When walking the aisles at your local garden center looking for some compost to put on your garden, you may find yourself overwhelmed with the number of options available. With so many types of compost on the shelves, how do you choose which is right for your plants? One of the most misunderstood–and underutilized–types of compost is mushroom compost.
Mushroom compost is a substrate that has previously been used to grow mushrooms commercially. Once mushrooms can no longer grow in it, it’s sterilized and then sold to consumers for use in gardens and lawns.
Keep reading to find out how mushroom compost is made, the benefits and drawbacks of adding it to your soil, and the best ways to use spent mushroom compost in your garden.
What Is Mushroom Compost Made Of?
Though the name seems to imply it, mushroom compost doesn’t actually have any mushrooms in it. The ingredients in mushroom compost vary slightly depending on the company producing it. However, the basic recipe typically includes:
- Corn cobs
- Horse or chicken manure
- Peat moss
Other ingredients that may be added in certain mushroom composts include gypsum, soybean meal, canola meal, and lime. These ingredients create an incredibly fertile soil perfect for growing mushrooms.
How Is Mushroom Compost Used Before It’s Sold At Garden Centers?
The ingredients in mushroom compost aren’t left to decompose for months like normal compost. According to Oregon State University, mushroom compost sits for about 30 days before being placed in beds.
While the compost sits, it reaches temperatures of 160 degrees Fahrenheit or greater. This kills any bacteria from animal manure or weed seeds. At this point, it’s ready to be used to grow mushrooms.
Before mushroom spores are added to the soil, the compost mixture is pasteurized to kill any remaining bacteria or pathogens. The mushrooms are ready to be picked just over a month after being placed in the compost beds, though they will continue producing mushrooms for several more weeks.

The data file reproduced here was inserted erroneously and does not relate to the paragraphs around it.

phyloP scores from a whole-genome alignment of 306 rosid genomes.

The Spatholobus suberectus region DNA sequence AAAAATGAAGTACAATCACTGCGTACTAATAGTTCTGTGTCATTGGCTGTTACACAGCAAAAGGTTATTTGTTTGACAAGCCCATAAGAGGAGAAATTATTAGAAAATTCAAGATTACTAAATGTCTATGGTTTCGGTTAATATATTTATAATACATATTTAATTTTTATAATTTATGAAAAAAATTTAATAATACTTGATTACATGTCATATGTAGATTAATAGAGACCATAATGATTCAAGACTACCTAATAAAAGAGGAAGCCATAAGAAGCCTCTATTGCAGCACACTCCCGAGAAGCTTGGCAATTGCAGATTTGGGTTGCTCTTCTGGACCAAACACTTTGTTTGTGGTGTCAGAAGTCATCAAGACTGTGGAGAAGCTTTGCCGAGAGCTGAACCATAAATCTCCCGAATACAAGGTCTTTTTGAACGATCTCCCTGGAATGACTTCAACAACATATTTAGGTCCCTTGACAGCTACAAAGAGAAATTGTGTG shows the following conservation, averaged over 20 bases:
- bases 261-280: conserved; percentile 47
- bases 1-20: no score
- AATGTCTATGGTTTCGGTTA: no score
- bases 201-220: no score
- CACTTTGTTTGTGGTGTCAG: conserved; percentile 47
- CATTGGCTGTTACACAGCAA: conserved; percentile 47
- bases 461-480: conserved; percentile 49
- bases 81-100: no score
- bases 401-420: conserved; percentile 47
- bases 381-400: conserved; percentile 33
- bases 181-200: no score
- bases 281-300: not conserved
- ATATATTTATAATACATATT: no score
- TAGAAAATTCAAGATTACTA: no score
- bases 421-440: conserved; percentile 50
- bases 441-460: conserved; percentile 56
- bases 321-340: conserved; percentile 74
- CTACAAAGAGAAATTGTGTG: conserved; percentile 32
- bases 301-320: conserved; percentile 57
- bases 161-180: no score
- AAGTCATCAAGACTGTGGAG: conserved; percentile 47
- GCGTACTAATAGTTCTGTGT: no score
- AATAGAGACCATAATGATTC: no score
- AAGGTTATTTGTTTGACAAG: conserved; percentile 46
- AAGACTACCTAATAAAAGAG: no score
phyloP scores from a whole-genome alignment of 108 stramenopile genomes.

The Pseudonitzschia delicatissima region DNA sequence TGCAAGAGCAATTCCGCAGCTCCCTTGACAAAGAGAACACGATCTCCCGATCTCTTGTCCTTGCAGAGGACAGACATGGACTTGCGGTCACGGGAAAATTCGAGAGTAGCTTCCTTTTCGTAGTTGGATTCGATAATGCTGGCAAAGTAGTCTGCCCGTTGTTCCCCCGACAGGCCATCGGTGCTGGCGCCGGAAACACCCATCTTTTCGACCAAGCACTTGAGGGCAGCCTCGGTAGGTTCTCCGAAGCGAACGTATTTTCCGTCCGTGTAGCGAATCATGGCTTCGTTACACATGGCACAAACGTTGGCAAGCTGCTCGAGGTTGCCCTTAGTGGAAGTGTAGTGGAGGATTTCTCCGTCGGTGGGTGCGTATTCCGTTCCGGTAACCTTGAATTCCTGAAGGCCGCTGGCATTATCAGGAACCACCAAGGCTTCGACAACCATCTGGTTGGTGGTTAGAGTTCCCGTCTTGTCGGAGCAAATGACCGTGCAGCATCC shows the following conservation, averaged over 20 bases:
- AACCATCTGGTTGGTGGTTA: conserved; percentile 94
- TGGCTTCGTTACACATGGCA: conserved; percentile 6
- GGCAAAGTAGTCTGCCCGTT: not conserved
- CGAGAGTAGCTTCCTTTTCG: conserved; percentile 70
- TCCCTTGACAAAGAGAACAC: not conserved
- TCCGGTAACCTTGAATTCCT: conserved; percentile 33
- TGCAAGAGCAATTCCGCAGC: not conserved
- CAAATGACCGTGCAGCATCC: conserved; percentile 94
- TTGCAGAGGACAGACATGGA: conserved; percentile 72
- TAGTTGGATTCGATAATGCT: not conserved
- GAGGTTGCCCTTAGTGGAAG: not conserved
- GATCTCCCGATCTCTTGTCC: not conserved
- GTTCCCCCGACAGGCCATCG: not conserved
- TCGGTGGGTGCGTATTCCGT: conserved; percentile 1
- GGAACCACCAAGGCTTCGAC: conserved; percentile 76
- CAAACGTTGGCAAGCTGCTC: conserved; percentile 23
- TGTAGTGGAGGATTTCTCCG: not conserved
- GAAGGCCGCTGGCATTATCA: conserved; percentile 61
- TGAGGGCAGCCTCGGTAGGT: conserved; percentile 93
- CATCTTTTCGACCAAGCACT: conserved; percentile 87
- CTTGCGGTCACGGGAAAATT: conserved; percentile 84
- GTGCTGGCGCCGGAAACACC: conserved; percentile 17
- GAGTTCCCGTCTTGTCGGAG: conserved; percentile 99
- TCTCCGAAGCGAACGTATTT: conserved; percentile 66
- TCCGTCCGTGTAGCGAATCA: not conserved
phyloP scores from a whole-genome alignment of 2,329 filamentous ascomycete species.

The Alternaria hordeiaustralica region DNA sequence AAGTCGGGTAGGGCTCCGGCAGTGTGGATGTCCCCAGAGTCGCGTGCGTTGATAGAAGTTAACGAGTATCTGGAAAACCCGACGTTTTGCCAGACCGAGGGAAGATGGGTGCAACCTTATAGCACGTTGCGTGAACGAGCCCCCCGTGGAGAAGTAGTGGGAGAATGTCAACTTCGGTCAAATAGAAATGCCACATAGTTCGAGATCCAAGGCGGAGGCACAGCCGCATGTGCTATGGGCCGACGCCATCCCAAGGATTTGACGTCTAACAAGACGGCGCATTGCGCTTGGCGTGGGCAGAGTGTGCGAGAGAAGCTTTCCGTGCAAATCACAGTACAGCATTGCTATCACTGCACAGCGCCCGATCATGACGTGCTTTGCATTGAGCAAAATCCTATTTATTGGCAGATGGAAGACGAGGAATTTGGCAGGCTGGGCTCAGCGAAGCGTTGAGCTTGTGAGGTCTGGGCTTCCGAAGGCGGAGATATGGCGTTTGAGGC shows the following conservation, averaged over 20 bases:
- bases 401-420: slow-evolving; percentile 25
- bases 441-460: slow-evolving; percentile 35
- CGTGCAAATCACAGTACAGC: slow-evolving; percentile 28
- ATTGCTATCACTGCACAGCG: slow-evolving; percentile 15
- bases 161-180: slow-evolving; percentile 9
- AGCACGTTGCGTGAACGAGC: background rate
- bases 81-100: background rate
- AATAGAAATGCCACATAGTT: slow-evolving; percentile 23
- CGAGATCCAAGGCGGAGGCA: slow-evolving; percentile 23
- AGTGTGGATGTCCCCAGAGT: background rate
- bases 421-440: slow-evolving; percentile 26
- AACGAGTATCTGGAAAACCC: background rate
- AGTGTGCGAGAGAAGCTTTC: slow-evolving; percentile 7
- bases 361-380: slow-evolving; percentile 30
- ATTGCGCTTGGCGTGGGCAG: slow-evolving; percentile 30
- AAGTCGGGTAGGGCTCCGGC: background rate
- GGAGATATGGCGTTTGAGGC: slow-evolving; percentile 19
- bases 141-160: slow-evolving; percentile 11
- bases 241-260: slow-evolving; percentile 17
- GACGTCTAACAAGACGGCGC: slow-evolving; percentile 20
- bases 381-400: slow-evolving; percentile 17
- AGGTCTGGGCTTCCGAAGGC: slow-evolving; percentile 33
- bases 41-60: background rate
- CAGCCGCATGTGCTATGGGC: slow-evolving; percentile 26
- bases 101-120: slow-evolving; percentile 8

Once mushrooms can no longer grow in the compost, it’s sold commercially for gardeners to use. Spent mushroom compost is typically sold in bags, but can also be purchased by the truck load.
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Is Mushroom Compost Sterilized After Growing Mushrooms?
Yes, mushroom compost goes through a sterilization process before hitting store shelves. This kills any mushroom or mold spores in the soil, making it safe for use in home gardens. To sterilize the mushroom compost, it’s placed in a pressure cooker and heated to over 250 degrees Fahrenheit.
What Are The Benefits Of Using Mushroom Compost In A Home Garden?
Mushroom compost helps with water retention in soil. If you treat your garden soil with mushroom compost, you’ll have to water your plants less often.
You can add mushroom compost to your garden without fear of introducing bacteria or illness to the soil since the sterilization process kills any diseases in the compost.
Mushroom compost has high levels of calcium. This can be beneficial for plants like tomatoes, which can suffer from blossom-end rot when they are calcium deficient.